Things we lost in the Arab spring, 1: Camping with Touareg

Posted on 27/08/2017 0 CommentPosted by in Adventure

 

An opportunity to visit the southern-most outposts of the Ancient Roman Empire in Libya was not to be missed, writes Publisher Christine Hogan. And now, after seven visits to the Libyan Sahara, all she can do now is dream of those unforgettable North African nights – and days.

  

At dusk, the dunes of the Sahara seemed like sleek suede, even when they were the frightful fish-fash (fine, super-soft sand). In the middle of this immense beauty, everything was except still except for an occasional clatter of plates: Abu Bakr, our cook, was organising dinner.

He calmly pulled the elements of a meal for ten from the back of a truck and passed them over two gas rings. A loaves and fishes-type meal of soup then macaroni duly appeared. At the end of my first day in desert, it seemed appropriately miraculous.

After dinner, I happily found my one-person tent and snuggled into my sleeping bag. As my head hit the figurative sand, I was lulled to sleep by the singing of our Libyan team of six, including four Touareg, the tribe renowned as the Blue Men of the Sahara. Fortified by strong mint tea created in a ceremony almost as elaborate as something you might find in Japan, the Libyans settled in around the campfire for the first of the concerts of singing and conversation that became a favourite, nightly feature of our trip.

I awoke in the slight chill of 4am to discover, through the transparent skylight in my tent, that the moon had finally set. And there it was – the desert at its most entrancing; silent (apart from a chorus of snores from the other tents and under the trucks) and eternal.

The romance of the desert written in the stars

A quarter of a universe of stars pricked the lightening darkness. Dawn was coming and I wanted someone to quote The Rubaiyat of Omar Khayyam to me: “Awake! for Morning in the Bowl of Night/Has flung the Stone which puts the stars to flight”. While there was no poetry recital, there was, however, on cue, a shooting star.

Desert? Tent? Sleeping bag? Touareg? Say what? None of these words had ever been linked to me in this or possibly in any previous life. And yet, here I was in the middle of a sea of rose red sand – the nearest (formal) bathroom an unknowable distance away – embarking on an extraordinary adventure.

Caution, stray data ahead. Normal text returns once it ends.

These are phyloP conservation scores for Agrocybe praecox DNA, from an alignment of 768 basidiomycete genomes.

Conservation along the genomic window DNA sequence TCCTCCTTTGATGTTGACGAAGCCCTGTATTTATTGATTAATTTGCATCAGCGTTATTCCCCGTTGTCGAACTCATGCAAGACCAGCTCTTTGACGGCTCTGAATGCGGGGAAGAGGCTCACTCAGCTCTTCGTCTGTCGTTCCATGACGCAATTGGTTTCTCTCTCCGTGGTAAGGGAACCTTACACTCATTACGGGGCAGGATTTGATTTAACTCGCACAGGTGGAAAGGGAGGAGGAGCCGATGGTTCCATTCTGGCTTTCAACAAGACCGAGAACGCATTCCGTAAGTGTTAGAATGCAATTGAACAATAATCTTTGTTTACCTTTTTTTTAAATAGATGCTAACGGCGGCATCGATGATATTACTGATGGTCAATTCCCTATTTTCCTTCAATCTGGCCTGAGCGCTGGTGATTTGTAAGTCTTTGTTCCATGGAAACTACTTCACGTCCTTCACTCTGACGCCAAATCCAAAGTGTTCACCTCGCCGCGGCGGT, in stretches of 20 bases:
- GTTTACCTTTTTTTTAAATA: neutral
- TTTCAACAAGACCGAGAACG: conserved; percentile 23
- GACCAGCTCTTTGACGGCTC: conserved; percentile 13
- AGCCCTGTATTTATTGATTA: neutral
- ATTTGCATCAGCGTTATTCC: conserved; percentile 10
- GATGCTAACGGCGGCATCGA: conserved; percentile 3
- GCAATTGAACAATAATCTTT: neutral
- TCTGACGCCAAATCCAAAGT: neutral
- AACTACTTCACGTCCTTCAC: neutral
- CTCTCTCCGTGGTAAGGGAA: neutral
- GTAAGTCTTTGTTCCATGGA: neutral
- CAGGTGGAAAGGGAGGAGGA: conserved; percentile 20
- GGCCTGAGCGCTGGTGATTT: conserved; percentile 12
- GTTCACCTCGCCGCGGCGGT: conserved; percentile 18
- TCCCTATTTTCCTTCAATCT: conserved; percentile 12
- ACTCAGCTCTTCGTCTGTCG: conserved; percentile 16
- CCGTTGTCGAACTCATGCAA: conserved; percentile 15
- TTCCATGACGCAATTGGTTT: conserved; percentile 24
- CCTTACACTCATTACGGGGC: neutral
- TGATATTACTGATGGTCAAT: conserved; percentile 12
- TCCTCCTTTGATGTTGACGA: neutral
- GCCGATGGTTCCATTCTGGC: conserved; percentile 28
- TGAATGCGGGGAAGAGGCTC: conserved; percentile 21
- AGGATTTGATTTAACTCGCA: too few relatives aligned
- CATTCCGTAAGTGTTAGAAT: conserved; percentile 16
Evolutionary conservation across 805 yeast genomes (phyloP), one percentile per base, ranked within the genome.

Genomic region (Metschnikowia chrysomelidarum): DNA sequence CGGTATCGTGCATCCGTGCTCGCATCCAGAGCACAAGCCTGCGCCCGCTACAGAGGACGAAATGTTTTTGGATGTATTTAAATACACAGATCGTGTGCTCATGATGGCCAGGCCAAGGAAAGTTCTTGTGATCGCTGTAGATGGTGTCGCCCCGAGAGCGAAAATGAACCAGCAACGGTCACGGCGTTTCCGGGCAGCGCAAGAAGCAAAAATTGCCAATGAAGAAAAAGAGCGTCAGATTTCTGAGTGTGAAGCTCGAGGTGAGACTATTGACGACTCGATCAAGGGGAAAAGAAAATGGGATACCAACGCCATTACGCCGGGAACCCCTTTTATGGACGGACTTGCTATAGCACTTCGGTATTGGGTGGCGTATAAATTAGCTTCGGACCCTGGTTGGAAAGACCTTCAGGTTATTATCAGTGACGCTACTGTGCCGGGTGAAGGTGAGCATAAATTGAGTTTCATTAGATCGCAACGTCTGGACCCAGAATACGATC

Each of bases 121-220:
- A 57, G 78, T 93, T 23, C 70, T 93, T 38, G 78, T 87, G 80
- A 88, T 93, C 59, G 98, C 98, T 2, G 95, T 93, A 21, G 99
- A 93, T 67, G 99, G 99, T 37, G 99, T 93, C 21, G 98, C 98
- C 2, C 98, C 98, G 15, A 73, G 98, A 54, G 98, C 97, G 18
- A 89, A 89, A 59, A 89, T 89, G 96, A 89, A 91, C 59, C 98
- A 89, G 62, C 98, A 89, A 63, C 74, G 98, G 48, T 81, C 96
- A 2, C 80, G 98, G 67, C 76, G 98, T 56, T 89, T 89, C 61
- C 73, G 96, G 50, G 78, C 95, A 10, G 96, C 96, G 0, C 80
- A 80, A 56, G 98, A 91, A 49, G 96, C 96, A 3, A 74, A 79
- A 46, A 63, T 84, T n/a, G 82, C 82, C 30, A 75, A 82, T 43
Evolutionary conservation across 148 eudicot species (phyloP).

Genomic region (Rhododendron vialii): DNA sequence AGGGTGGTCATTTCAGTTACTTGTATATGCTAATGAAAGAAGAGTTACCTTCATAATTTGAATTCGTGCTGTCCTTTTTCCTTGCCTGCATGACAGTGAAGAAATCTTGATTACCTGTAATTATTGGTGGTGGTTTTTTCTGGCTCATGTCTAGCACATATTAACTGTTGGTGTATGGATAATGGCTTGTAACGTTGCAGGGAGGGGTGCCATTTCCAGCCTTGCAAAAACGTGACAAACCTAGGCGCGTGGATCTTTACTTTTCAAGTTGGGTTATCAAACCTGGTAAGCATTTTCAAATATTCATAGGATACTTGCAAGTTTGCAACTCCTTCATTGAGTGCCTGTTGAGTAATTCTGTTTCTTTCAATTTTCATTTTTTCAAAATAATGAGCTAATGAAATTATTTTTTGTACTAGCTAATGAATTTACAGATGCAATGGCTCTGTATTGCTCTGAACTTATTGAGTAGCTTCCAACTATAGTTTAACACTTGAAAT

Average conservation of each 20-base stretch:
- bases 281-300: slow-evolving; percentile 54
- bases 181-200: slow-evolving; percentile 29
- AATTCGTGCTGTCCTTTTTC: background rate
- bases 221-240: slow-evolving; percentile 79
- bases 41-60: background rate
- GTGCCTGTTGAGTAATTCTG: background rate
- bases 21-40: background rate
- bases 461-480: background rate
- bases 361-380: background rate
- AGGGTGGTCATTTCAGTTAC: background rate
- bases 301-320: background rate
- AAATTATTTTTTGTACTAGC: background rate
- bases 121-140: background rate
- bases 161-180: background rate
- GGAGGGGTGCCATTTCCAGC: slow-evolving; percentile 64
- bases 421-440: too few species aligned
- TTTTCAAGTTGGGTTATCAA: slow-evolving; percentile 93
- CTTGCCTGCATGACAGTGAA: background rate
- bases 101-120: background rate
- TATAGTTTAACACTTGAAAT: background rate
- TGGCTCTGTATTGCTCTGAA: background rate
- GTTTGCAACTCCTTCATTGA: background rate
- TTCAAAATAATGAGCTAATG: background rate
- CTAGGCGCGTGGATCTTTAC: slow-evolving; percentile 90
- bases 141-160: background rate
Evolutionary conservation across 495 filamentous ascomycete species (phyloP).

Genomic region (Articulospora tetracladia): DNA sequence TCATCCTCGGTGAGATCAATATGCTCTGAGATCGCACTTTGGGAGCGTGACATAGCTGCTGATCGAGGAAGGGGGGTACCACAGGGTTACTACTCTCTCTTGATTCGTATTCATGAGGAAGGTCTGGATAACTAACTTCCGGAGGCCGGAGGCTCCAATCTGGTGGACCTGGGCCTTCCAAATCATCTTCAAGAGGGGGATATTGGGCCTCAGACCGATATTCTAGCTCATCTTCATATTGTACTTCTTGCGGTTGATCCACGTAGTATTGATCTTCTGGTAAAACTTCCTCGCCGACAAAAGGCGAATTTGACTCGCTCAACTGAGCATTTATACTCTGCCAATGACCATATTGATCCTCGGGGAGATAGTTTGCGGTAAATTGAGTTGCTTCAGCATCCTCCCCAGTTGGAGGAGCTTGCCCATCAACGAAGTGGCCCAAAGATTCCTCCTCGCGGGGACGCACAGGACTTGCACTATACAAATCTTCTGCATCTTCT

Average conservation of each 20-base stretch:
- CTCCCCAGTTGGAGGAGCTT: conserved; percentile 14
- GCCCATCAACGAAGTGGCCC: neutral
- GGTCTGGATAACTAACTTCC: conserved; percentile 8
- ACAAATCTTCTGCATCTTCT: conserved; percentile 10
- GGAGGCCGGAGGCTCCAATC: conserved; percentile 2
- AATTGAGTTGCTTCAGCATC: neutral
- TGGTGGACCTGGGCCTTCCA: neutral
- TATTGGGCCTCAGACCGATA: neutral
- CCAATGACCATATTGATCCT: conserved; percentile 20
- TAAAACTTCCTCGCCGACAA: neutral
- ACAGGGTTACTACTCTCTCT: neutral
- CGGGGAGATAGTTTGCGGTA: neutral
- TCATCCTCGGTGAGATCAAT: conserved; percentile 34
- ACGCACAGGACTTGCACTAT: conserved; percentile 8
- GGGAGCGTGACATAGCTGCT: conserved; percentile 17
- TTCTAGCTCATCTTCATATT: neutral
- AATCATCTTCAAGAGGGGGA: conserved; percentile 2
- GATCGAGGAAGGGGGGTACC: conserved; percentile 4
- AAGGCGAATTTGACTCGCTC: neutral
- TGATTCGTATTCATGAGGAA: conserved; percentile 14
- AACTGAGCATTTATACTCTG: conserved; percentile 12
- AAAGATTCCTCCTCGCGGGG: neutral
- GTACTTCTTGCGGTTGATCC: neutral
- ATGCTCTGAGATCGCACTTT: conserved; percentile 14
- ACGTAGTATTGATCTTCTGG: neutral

A phone call announced an invitation: Would I like to join a familiarisation trip organised by the Continuing Education Centre at Sydney University to preview a tour to the southern-most outskirts of the Ancient Roman Empire planned for later this year (for details, see below).

The unheard destinations were mysterious, words I scribbled on the back of an envelope during that call: Ghadames; Derj, a mud-brick city on the way to there; Germa; the Akakus mountains; the oasis belt of the Ubari lakes, including Umm al-Maa. These were places with names that could hardly be transcribed, let alone pronounced.

Despite the charm of the idea of the Sahara, I had reservations about the reality of Libya – the first about the general stability of the country and the second about particular security for travellers. But the Lonely Planet guide said it was safe so I had the shots (diphtheria, tetanus and typhoid, topped up the Heps A and B and polio, but passed on the rabies vaccination), put together a first aid kit that would have done a small field hospital proud, bought a sleeping bag and went.

  

The trip started properly in Sebha, an hour by air south of the Libyan capital Tripoli. On that first morning, we met our Touareg team: the drivers, Milad (at 55, he has worked through this part of the desert with his camel driving father since he was a child of five and was by then known, rather reassuringly, as the Fox of the Desert); Massod; and Omar.

They all seemed related in some way, but it was as hard to work out the genealogy of the team as it would to understand how Milad and Omar navigated shifting dunes with no apparent, fixed landmarks. As well, there was Abu Bakr. In their kit of long tunics over trousers – complete with headdresses – they looked splendid. I could hardly wait to get into one of those turbans.